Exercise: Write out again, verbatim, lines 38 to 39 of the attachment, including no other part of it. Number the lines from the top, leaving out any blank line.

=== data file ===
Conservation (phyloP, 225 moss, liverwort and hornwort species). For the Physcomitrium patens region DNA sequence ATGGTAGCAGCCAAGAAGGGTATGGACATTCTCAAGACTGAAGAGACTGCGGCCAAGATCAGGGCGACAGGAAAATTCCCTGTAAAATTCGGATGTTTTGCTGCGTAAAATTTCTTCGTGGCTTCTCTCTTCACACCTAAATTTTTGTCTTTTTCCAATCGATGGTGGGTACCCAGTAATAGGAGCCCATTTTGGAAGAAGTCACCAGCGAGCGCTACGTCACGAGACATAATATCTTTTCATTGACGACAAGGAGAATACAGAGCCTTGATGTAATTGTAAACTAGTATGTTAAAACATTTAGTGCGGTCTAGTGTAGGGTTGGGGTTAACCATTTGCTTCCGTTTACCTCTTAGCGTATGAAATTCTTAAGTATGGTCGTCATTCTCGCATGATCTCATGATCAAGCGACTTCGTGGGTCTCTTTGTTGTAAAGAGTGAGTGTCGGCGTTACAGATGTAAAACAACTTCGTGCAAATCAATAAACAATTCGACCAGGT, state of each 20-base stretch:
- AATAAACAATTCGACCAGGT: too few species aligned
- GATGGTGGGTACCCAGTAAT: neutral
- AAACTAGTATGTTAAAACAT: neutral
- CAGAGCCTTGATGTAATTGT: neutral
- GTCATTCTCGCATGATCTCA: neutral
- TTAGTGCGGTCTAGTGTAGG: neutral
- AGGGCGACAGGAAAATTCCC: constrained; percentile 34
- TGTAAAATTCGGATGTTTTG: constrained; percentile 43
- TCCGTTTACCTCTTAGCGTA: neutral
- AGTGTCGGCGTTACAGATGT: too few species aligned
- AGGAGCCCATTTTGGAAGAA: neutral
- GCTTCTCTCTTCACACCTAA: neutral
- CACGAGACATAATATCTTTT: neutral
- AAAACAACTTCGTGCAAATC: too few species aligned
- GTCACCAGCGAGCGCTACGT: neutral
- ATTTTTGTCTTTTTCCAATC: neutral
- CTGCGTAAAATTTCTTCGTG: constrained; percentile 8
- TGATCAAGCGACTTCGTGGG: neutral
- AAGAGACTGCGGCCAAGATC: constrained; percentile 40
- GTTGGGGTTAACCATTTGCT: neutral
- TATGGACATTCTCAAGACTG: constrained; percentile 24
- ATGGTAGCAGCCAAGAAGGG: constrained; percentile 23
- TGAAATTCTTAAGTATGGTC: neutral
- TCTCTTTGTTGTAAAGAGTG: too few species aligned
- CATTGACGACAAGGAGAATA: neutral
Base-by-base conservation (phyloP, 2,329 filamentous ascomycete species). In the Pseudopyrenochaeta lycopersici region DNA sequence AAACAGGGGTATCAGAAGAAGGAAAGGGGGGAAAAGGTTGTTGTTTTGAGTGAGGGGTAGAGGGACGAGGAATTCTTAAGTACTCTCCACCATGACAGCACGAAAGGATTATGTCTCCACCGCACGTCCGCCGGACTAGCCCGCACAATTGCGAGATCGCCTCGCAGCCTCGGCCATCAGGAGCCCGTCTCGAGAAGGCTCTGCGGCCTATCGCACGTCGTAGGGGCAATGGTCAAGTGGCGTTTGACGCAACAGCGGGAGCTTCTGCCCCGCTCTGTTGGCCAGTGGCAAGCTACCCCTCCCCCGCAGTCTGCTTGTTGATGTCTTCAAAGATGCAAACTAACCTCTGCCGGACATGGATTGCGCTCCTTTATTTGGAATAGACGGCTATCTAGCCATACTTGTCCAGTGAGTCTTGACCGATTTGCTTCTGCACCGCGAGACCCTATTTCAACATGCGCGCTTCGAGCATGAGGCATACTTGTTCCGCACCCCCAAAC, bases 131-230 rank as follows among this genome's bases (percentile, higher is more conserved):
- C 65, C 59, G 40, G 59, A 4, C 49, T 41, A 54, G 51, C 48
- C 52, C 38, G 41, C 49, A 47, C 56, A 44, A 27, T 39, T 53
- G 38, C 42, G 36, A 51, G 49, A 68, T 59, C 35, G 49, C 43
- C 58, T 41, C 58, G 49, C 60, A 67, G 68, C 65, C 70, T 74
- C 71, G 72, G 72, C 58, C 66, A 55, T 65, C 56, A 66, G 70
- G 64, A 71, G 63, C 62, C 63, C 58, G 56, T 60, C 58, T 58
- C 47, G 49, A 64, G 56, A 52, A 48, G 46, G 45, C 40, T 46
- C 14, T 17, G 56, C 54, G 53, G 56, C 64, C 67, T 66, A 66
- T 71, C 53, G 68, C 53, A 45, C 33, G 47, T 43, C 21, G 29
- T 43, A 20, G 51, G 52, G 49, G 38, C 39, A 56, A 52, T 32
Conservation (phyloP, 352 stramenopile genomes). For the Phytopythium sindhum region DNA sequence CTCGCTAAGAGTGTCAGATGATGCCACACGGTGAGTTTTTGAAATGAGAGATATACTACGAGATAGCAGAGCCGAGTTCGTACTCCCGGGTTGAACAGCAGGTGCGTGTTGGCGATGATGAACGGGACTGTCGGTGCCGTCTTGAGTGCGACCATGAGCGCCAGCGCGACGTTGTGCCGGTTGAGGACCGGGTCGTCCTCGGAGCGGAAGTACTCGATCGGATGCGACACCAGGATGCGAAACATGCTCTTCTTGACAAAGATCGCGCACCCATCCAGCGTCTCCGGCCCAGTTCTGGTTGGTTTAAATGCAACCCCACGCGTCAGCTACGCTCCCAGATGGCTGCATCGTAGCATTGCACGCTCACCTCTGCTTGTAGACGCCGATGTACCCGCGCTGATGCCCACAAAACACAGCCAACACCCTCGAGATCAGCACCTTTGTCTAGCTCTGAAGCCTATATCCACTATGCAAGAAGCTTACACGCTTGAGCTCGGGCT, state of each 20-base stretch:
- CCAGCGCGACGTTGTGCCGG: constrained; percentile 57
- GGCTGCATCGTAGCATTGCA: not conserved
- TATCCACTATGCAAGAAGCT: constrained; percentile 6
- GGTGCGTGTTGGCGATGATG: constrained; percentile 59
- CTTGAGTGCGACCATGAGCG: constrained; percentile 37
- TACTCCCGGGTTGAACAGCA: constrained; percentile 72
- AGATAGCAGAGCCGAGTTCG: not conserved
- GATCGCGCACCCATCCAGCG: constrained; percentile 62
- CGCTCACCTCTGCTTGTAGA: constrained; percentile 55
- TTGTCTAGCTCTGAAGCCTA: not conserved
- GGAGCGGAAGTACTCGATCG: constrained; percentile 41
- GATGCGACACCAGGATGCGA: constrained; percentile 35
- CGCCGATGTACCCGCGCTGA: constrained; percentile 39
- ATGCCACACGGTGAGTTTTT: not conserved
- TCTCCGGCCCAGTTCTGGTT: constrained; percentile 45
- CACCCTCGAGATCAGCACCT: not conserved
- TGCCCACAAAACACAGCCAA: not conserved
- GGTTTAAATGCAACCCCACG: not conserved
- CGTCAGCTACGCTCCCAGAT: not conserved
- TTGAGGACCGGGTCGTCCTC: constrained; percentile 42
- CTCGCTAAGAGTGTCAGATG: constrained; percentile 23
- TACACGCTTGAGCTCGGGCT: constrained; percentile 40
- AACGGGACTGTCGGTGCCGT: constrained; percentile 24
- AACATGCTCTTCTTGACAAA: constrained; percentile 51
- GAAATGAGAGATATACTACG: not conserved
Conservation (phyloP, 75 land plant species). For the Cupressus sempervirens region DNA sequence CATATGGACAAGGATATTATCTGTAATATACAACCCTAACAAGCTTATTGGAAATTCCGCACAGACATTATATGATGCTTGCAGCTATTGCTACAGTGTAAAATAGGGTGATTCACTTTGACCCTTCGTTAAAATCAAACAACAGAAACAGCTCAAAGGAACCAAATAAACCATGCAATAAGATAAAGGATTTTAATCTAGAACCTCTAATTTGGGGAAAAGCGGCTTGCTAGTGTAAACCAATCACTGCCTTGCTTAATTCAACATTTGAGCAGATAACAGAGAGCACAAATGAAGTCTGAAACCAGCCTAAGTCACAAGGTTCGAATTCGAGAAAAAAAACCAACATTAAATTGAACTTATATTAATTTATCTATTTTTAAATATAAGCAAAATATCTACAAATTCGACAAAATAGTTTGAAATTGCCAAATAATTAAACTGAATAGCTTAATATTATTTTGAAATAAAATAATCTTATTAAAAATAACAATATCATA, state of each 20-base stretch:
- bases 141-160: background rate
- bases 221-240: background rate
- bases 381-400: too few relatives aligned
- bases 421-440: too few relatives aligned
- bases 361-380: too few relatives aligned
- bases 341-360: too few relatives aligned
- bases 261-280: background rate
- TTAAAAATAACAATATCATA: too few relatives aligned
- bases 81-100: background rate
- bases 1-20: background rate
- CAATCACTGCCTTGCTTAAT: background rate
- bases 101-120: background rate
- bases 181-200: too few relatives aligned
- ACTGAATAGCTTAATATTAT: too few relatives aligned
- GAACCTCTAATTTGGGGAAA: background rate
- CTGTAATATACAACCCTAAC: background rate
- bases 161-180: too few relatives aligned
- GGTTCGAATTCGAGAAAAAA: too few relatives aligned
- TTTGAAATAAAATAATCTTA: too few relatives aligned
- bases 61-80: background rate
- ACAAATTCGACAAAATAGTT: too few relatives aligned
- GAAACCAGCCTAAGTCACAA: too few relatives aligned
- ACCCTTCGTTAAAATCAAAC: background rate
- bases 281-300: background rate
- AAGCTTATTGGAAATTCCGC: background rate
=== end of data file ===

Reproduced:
Conservation (phyloP, 352 stramenopile genomes). For the Phytopythium sindhum region DNA sequence CTCGCTAAGAGTGTCAGATGATGCCACACGGTGAGTTTTTGAAATGAGAGATATACTACGAGATAGCAGAGCCGAGTTCGTACTCCCGGGTTGAACAGCAGGTGCGTGTTGGCGATGATGAACGGGACTGTCGGTGCCGTCTTGAGTGCGACCATGAGCGCCAGCGCGACGTTGTGCCGGTTGAGGACCGGGTCGTCCTCGGAGCGGAAGTACTCGATCGGATGCGACACCAGGATGCGAAACATGCTCTTCTTGACAAAGATCGCGCACCCATCCAGCGTCTCCGGCCCAGTTCTGGTTGGTTTAAATGCAACCCCACGCGTCAGCTACGCTCCCAGATGGCTGCATCGTAGCATTGCACGCTCACCTCTGCTTGTAGACGCCGATGTACCCGCGCTGATGCCCACAAAACACAGCCAACACCCTCGAGATCAGCACCTTTGTCTAGCTCTGAAGCCTATATCCACTATGCAAGAAGCTTACACGCTTGAGCTCGGGCT, state of each 20-base stretch:
- CCAGCGCGACGTTGTGCCGG: constrained; percentile 57